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Chicago Tribune Co. v. Johnson

OPINION FILED APRIL 19, 1985.

CHICAGO TRIBUNE COMPANY ET AL., APPELLANTS,

v.

J. THOMAS JOHNSON, INDIV. AND AS DIRECTOR OF REVENUE, ET AL., APPELLEES.



Appeal from the Appellate Court for the First District; heard in that court on appeal from the Circuit Court of Cook County, the Hon. Joseph M. Wosik, Judge, presiding.

JUSTICE WARD DELIVERED THE OPINION OF THE COURT:

On July 19, 1982, the circuit court of Cook County held that the plaintiff, the Chicago Tribune Company (the Tribune), was exempt from liability under provisions of the Use Tax Act (Ill. Rev. Stat. 1981, ch. 120, par. 439.1 et seq.) on its purchase of machinery for a new printing facility. The appellate court reversed (119 Ill. App.3d 270), and we granted the Tribune's petition for leave to appeal under Rule 315 (87 Ill.2d R. 315).

On September 9, 1979, the Tribune announced the beginning of construction on its new printing facility in Chicago, which was to be known as the "Freedom Center." In that year, amendments to the Use Tax Act and to the Retailers' Occupation Tax Act (Ill. Rev. Stat. 1981, ch. 120, par. 440 et seq.) created an exemption for "machinery and equipment primarily [used] in the process of the manufacturing or assembling of tangible personal property for wholesale or retail sale or lease * * *." (Ill. Rev. Stat. 1981, ch. 120, par. 439.3; Ill. Rev. Stat. 1981, ch. 120, par. 441.) In December 1979, the Department of Revenue (the Department) made public a proposed regulation which in substance provides that the process of printing did not constitute manufacturing, and that therefore a purchase of printing machinery would not qualify for the "manufacturing machinery" exemption under the Use Tax Act and the Retailers' Occupation Tax Act. The proposed regulation was adopted on December 21, 1979, as an emergency rule (4 Ill. Reg. 99 (Jan. 4, 1980)), and later became a permanent regulation (86 Ill. Admin. Code sec. 130.330(b)(5)). Relying on the regulation, the Department claimed that the Tribune was liable for tax on the purchases of the printing presses and equipment that had been installed at the Freedom Center. The Tribune filed a complaint for "Injunction, Declaratory Judgment and Damages" in the circuit court of Cook County, asserting a right to the manufacturing-machinery exemption. In the interim, the Tribune paid the amount claimed under the disputed tax into a protest fund established by the circuit court.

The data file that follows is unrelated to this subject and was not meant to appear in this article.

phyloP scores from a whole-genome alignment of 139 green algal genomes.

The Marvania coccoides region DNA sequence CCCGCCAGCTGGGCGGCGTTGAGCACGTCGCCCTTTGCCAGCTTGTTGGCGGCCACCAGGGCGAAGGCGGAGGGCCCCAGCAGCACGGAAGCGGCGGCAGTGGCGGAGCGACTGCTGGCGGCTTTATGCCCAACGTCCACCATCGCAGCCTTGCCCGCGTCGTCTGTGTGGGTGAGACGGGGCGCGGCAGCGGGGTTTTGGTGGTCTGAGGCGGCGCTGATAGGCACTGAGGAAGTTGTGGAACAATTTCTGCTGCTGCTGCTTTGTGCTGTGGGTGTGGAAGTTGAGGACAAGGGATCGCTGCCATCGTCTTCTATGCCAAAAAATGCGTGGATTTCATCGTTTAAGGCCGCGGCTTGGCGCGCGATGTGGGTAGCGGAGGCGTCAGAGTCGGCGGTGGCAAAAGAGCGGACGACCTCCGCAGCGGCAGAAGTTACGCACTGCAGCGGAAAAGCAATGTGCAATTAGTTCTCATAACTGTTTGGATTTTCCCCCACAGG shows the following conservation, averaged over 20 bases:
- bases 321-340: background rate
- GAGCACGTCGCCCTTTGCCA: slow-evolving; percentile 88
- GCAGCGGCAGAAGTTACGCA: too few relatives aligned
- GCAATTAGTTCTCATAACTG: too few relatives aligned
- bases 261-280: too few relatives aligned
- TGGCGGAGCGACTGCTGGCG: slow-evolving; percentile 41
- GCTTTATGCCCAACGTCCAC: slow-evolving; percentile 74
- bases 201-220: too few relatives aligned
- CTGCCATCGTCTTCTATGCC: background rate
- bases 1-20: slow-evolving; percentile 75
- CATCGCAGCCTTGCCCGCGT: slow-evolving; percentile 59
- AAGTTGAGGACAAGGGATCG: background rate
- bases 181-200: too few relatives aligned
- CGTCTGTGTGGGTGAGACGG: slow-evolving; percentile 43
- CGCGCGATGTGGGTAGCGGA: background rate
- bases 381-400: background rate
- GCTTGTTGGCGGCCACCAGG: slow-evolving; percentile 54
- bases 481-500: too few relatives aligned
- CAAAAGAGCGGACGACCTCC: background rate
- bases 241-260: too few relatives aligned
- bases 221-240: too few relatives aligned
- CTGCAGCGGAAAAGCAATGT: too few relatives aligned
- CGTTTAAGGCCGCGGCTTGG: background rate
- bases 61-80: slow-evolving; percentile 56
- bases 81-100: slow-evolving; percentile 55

The Tribune alleged in its complaint that it was engaged in "manufacturing." Much of the evidence introduced at the hearing described the operation of the Freedom Center. As stated, the court held that the Tribune's presses and equipment qualified for the sales and use tax exemption for manufacturing machinery and equipment.

In the appellate court, the Department abandoned its contention that pursuant to the regulation the presses were not considered as manufacturing machinery. Rather, the Department argued that printing presses did not produce "tangible personal property," and therefore the presses were not "machinery and equipment primarily [used] in the process of the manufacturing or assembling of tangible personal property * * *." (Ill. Rev. Stat. 1981, ch. 120, par. 439.3.) The appellate court held that the Tribune's printing presses and equipment did not qualify for the manufacturing-machinery exemption and reversed the trial court.

The Retailers' Occupation Tax Act (Ill. Rev. Stat. 1981, ch. 120, par. 440 et seq.) taxes the occupation of selling tangible personal property at retail. (Illinois Cereal Mills, Inc. v. Department of Revenue (1983), 99 Ill.2d 9, 17.) The Use Tax Act (Ill. Rev. Stat. 1981, ch. 120, par. 439 et seq.) taxes the privilege of using tangible personal property within the State. (United Air Lines, Inc. v. Johnson (1981), 84 Ill.2d 446, 449.) Functionally, the Use Tax Act serves to tax property purchased out of State by Illinois residents that is not taxable under the Retailers' Occupation Tax Act or the tax act of another State. The Use Tax Act thus prevents the avoidance of the Retailers' Occupation Tax Act and at the same time attempts to eliminate the competitive disadvantage of in-State businesses. United Air Lines, Inc. v. Johnson (1981), 84 Ill.2d 446, 450; Illinois Road Equipment Co. v. Department of Revenue (1965), 32 Ill.2d 576, 580; Turner v. Wright (1957), 11 Ill.2d 161, appeal dismissed (1957), 355 U.S. 65, 2 L.Ed.2d 106, 78 S.Ct. 140.